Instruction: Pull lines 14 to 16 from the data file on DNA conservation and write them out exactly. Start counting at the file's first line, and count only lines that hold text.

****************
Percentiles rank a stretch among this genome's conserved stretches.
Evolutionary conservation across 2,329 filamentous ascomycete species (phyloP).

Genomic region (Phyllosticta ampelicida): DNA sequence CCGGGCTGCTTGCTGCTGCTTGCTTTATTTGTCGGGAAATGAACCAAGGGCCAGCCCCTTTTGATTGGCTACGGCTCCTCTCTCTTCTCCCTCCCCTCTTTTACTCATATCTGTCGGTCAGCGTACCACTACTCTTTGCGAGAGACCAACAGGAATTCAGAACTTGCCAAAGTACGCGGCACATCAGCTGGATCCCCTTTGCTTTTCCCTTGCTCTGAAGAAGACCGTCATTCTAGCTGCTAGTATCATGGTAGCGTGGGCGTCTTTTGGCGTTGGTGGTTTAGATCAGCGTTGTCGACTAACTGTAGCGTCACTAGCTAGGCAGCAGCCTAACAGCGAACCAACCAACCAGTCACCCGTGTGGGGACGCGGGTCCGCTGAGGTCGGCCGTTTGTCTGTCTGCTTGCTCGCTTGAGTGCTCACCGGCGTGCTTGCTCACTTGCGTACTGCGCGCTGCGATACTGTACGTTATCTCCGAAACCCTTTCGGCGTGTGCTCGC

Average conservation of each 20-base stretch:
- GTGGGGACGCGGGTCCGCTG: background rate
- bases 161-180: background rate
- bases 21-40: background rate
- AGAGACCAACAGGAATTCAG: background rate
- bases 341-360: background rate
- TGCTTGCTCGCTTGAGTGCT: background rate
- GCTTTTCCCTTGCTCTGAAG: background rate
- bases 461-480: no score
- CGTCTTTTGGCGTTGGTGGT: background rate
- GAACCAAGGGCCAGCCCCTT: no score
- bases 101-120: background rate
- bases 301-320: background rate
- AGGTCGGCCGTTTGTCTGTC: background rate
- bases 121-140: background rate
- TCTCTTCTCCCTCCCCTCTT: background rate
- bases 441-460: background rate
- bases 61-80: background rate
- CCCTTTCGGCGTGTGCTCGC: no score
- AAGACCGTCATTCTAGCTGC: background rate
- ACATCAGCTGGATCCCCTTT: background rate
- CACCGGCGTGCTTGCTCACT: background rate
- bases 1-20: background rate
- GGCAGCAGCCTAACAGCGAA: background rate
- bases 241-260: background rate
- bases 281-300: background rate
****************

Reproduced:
- GAACCAAGGGCCAGCCCCTT: no score
- bases 101-120: background rate
- bases 301-320: background rate